Sunday, July 27, 2008

Recycled Mongrels

Just look what a lovely customer gave me! She's fashioned this little beast out of an old pair of pure wool Mongrel socks. The customer's name is Kate, and along with this little Mongrel, she made a couple more which flew with her to Paris, and were given as part of a wedding present. I just love my little guy, not only because he's cute, but he's proof that with a bit of imagination any thing is possible. 

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Thursday, July 24, 2008

Mongrel history

Last night I came across and article written about one of my ancestor's. Being Tasmanian born and bred, to discover I was from convict stock was not a surprise, and to my delight, I found my ancestor was a very interesting and resourceful fellow. Below I've copied one mention of him I found on the net.

One successful Van Diemen’s Land escapee was a convict named Cripps. Cripps was employed as a dog-handler for a while before being taken back to Port Arthur to join a timber-cutting gang. His other job was to prepare the dog food and, being an entrepreneur, he stole flour from the recipe (they didn’t have Pal) to sell on the black market. He was caught and, facing the lash, took off. He made his way to Eaglehawk Neck dog pound and, because the dogs knew him, he was welcome. He stole two of the dogs (who were also more than happy to have some freedom) and took them into the bush.

Cripps built a large, comfortable, bark hut and lived contentedly for 18 months or so, hunting game with the dogs, and occasionally nipping back to Port Arthur to abscond with some flour, sugar, soap, salt and cabbages. He was discovered by chance when an officer (coincidentally the one who had previously owned the two dogs) stumbled on his hut. Apart from Cripps, he also found more than 1800 kangaroo and wallaby skins, neatly tied in bundles.

Cripps was packed off to Port Arthur again, for an extended stay and 100 lashes, but lived out his final years as a free man.

Isn't it funny that more than 170 years later one of his ancestor's makes their living making Mongrel Socks. A leaning toward entrepreneurial pursuits may well be a family trait, one I'm happy to have.

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Tuesday, July 22, 2008

Mongrel tree's

We've have just ordered another 50 endemic tree's to plant on our rural property. We've been planting out our 9 acre's of nude hill with natives for the last few years-hoping in someway to offset the carbon footprint our business-Mongrel sock making creates. We've lost count of how many we've put in but numbers in the hundreds. The tree's are planted as seedling's, most not much more than six inches tall, now many of them are up to 3 metre's. We started planting out the property round the boundries, that done, we're moving in. Needing to keep the new planting watered, we've elected not to water the house garden-so have lost a few ornamental's but really haven't lost nearly as much as we thought we would. It is truely delightful to see the native fauna, furry, feathered and scaley, making themselves at home and thriving. Since we eradicated the latest feral cat invasion, the variety of bird life has exploded. We have a small water trough near the house, just off the verandah, which is a busy spot in the morning's and early evening's. A lovely place to start and finish our Mongrel Sock making day's. It's where we do most of our business planning, phone calls and meetings-it a hard life, eh? Kind of nice to be doing the right thing for the environment, and reaping the benefit's.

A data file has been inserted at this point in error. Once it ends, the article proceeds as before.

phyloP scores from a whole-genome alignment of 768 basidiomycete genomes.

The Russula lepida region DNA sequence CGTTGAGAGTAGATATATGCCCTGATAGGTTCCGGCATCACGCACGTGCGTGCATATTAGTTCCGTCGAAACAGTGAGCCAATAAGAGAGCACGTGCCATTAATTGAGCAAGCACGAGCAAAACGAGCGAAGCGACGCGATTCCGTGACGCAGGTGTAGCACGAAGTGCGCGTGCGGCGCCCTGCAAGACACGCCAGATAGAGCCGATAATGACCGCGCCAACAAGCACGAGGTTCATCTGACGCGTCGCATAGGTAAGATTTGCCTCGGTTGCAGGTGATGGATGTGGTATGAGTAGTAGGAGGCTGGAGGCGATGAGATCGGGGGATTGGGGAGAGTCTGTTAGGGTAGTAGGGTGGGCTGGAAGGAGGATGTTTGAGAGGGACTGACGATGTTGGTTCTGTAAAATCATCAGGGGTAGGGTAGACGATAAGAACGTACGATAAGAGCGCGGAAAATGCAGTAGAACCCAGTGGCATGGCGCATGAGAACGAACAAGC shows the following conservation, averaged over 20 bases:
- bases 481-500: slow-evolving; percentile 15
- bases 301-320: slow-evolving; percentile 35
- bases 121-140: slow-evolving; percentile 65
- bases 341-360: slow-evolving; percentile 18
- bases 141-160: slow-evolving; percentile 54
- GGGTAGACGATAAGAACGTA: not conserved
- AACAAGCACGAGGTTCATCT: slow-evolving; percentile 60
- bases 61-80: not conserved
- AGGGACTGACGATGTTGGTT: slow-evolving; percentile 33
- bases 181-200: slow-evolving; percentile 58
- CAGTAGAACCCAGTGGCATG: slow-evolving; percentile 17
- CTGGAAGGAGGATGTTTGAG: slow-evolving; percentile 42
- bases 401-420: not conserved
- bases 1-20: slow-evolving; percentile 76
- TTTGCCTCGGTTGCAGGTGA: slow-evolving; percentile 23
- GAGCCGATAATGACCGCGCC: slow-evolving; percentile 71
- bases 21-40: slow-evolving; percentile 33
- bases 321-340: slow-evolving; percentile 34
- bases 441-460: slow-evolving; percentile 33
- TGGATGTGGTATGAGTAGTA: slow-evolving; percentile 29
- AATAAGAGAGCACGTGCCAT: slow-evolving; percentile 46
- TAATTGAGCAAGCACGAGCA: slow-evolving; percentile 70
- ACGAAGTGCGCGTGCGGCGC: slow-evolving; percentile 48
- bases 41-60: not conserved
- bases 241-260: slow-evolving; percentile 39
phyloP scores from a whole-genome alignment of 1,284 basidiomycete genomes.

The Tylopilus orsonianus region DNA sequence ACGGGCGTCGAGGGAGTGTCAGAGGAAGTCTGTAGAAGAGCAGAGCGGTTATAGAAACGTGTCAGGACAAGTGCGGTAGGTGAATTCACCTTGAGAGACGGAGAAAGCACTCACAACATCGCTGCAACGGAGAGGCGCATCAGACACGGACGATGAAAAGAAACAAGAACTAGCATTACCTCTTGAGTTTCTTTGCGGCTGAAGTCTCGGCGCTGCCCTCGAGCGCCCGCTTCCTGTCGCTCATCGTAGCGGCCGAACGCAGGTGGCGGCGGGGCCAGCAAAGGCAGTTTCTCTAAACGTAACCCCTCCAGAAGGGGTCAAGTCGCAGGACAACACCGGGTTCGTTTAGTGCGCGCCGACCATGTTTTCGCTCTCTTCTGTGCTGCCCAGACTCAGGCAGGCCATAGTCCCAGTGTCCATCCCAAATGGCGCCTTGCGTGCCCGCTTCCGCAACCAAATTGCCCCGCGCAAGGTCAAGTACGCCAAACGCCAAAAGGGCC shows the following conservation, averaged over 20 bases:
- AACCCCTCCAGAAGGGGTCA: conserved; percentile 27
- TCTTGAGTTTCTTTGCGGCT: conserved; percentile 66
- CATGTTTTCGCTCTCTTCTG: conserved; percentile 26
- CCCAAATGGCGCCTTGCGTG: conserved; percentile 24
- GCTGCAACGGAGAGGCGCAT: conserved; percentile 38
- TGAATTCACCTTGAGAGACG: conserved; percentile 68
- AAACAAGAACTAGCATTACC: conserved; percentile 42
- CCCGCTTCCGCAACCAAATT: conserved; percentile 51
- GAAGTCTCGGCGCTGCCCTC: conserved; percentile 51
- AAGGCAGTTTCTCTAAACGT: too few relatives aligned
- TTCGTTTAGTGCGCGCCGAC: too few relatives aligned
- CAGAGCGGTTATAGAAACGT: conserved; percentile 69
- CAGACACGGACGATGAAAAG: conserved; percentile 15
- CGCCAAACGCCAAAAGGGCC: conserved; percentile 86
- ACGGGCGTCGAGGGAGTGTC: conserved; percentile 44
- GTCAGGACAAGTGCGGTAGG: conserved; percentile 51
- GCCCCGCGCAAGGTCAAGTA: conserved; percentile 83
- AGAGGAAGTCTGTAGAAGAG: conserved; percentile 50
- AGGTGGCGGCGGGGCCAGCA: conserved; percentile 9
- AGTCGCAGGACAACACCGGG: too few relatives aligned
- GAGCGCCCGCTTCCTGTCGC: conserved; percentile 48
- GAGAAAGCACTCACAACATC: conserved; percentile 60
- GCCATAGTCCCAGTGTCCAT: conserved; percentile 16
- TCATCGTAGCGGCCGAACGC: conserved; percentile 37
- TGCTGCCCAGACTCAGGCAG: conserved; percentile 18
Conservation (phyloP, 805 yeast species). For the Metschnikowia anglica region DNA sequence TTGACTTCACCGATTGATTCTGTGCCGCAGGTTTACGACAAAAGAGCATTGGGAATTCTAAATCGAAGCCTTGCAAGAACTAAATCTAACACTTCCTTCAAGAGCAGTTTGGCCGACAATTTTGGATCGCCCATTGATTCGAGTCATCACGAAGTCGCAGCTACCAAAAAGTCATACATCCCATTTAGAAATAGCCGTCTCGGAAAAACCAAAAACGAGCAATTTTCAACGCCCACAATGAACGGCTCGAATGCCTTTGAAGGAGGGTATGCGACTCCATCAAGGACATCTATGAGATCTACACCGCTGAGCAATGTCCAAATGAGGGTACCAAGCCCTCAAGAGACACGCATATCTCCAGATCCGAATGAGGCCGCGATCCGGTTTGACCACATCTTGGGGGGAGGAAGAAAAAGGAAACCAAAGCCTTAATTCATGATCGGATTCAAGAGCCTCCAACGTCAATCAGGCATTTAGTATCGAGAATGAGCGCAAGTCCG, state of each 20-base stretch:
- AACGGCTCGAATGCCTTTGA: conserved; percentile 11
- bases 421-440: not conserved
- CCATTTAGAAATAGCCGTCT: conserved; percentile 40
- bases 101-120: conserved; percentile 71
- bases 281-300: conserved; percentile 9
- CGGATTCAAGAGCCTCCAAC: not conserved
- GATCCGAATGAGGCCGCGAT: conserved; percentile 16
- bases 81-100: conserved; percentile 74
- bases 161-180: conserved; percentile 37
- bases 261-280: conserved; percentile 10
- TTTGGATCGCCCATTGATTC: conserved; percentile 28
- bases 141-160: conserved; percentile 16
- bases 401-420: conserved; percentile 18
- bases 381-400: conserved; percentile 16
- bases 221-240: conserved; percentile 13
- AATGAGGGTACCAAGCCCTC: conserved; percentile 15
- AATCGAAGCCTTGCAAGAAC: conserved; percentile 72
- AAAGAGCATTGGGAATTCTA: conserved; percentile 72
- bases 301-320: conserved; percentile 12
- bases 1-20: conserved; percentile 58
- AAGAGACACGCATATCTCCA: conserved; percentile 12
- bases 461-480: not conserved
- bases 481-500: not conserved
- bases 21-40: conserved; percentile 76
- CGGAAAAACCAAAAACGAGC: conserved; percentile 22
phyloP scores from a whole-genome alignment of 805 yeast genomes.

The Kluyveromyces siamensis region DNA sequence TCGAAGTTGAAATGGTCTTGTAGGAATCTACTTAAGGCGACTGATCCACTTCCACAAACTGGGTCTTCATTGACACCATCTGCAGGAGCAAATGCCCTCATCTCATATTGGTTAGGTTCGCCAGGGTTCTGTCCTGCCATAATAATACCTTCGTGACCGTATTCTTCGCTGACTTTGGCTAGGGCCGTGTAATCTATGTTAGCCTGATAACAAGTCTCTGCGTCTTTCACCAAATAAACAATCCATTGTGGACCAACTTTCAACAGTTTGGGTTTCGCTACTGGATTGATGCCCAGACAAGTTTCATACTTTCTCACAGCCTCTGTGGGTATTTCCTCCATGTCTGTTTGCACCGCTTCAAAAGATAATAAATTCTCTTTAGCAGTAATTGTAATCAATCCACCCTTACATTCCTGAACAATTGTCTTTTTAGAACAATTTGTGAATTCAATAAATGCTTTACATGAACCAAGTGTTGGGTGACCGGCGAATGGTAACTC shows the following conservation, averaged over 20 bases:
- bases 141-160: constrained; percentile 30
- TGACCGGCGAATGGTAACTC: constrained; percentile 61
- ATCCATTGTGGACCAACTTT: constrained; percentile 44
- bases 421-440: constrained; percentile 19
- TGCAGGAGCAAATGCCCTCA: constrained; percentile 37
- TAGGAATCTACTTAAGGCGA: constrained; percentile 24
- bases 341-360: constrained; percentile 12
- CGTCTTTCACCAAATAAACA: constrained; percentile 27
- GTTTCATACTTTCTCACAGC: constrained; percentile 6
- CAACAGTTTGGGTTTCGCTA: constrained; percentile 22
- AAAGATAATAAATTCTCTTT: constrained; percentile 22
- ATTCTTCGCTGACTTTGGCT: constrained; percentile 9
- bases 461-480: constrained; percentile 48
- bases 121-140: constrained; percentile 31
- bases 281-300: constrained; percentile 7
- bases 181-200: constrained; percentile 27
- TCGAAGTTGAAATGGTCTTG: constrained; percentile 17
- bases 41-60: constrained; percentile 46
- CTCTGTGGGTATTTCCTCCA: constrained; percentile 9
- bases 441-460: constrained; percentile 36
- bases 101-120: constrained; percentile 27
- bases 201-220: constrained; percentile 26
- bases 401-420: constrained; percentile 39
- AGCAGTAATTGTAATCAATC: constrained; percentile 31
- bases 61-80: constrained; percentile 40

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Saturday, July 5, 2008

It's a mystery. Not!

I received this comment along with an order today
I bought a pair of these about 4 years ago at the markets,
and loved them. about 18months ago I lost them...not in
that mysterious odd sock in the laundry way, in the
suspicious has anyone seen my awesome socks kind of way.
Just now they have turned up,in my daughters backpack that
is about to head off to Europe once again. Apparently
the socks no longer belong to me.
Who am i to argue...just send me a fresh pair!!
Buy them something you think they'll love, need or must have-they will take one look at it(whatever it may be), and tell you they wouldn't be caught dead using/wearing it. But....should a parent, heavens forbid, spend money on something only for themselves. They will be accosted with the blackmailing cries of "where's mine"and "that's not fair" or the worse"it looks better on me and I need it more". If that doesn't have the desired effect of parting their parent from self indulgent purchase. We can all be assured the said item will absolutely, definately disappear before too long.
So, my advice to all Mongrel Socks wearers, especially parents who value their socks......
Hide them well!

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Tuesday, July 1, 2008

Mongrels on the move!

I've just received this photo along with a number of others taken by Mongrel wearer's while holidaying around a wintery Tasmania. This one's taken at Freycinet National Park on Tasmania's East Coast. Not far from the pristine beach of Wine Glass Bay. Don't be deceived by the clear blue skyed, sunny day. Typically of Tassie in winter, the day was clear but only 10 degC max temperature on the day. She was fine, preventing brain freeze with her pure wool "Mongrel Tasmanis" Head Warmer, and kitted out with her pure wool Mongrel Socks and Leg Warmers, she kept the cold at bay, and was able to enjoy the glorious day.

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